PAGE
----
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October 8, 2014 Celestial Bulletin Boards: A Galaxy of Poetry By Alycia Zimmerman
Grades 1–2, 3–5

    One of my favorite mentor-text poems to share with students is Judith Viorst’s titular poem from her anthology, If I Were In Charge of the World. While accessible to young readers, Viorst’s poem is layered with surprising, touching, and witty ideas about what she’d do if she "were in charge of the world.” In just two class periods, your students can write meaningful poems and create planet-inspired artwork for a beautiful bulletin board display, perfect for Back-to-School night or parent-teacher conferences.

    Here’s how:


    Step 1: Shared Reading to Analyze the Mentor Poem

    I copy Viorst’s poem onto chart paper for a whole class shared reading experience, and we read and analyze the poem “If I Were In Charge of the World” several times together. After three or four readings, my students are ready for a nuanced conversation about the choices Viorst made as a poet. I call their attention to the juxtaposition between Viorst’s mundane and trivial ideas, “I’d cancel oatmeal,” sandwiched with more profound ideas, “You wouldn’t have lonely.” We also consider the ideas where we can “infer a story” behind the tidbits Viorst shares, “There’d be brighter nights lights, and healthier hamsters.”


    Step 2: Shared Writing of a Class Poem

    After we thoroughly scrutinize Viorst’s piece through the lenses of readers and writers, we write a class version of the poem on chart paper, combining ideas we brainstorm together as a class. I guide the students through their decisions about line breaks, and we discuss the power of specificity in word choice. I’ll say something like, “Wouldn’t it be so much more interesting if we wrote ‘There’d be no mint gum stuck to sneaker soles,’ rather than ‘There’d be no dirty shoes?'” I find that the more thinking aloud that goes into crafting the shared poem, the better the students’ individual efforts come out.


    Step 3: Writing Time!

    At this point, my students are bubbling over with the ideas that they didn’t get to include in the class poem, so I set them loose to write their own poems. I generally don’t provide a template — I want their poems to take on some of their own character and voice beyond mirroring Viorst’s model. In Rowan’s poem, pictured below, he decided to extend Viorst's idea to what he’d do if he were a “Guardian of the Galaxy.”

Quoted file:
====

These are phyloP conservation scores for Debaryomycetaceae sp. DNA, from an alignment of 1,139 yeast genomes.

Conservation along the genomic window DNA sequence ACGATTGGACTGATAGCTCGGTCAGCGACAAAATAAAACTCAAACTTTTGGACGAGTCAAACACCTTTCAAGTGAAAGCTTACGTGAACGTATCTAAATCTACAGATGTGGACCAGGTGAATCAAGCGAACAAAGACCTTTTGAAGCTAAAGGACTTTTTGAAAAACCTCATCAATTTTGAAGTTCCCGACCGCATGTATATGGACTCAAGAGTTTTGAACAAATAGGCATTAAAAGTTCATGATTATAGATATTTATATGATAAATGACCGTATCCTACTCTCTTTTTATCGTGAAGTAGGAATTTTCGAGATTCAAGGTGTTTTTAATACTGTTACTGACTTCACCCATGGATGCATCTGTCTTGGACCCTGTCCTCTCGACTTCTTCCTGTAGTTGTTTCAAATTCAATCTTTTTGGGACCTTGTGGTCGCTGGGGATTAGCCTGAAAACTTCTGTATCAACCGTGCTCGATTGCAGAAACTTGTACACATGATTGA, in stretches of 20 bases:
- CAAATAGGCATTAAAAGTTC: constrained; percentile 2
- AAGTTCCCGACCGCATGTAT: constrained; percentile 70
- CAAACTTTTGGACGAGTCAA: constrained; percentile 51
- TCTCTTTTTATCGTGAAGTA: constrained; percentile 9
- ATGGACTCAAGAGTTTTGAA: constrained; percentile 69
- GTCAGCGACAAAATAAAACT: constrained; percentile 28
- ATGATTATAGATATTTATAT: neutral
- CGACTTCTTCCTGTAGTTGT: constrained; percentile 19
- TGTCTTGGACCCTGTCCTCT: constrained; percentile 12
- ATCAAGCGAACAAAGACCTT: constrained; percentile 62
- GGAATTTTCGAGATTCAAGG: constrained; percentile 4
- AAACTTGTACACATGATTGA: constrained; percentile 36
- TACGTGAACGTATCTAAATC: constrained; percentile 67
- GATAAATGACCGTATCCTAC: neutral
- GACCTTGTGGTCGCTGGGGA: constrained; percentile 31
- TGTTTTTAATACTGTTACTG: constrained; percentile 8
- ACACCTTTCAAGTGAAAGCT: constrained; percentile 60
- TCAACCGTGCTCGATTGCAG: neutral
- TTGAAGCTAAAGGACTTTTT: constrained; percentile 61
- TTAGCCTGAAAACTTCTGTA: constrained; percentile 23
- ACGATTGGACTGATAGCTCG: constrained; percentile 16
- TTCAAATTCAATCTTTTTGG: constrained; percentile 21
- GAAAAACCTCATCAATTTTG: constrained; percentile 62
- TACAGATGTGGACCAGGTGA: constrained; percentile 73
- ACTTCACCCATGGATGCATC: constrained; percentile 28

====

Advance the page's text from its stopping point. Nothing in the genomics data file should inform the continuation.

While I celebrate these departures from the model, some struggling writers benefit from the support of a template. I offer this basic template to provide a point of entry for all learners.


    Step 4: Sponge "Paint" Planets for a Poetry Solar System

    This is the part that really launches this project from a great everyday lesson to a stellar bulletin board display. (Yep, the space puns keep coming — I just can’t help myself!) Marker-ink sponge stamping is a quicker, less messy option than traditional sponge painting to create beautiful, abstract planets. Watch the video below for a quick tutorial on the art project.


    • 12”x18” white paper, with large circles traced onto the paper for planet outlines

    • 5-6 kitchen sponges, cut into small bits

    • markers (washable are great)


    Step 5: Display Your Galaxy/Gallery to Oohs and Aahs

    In two periods or less, you’ll have a colorful, artistic poetry display that parents absolutely love! They have an amazing time reading about what their children and their classmates would do as kings and queens of the world. I love reading these poems too — the ideas are often very honest and telling about who my students are as people.

    Don’t forget to include a cheesy pun or two in the bulletin board display title! Third graders love puns . . . phew!


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    •       One year ago: “Tales of a One-to-One Laptop Classroom Newbie

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    •       Three years ago: "When Grammar Meets Art: A Noun-as-Image Lesson


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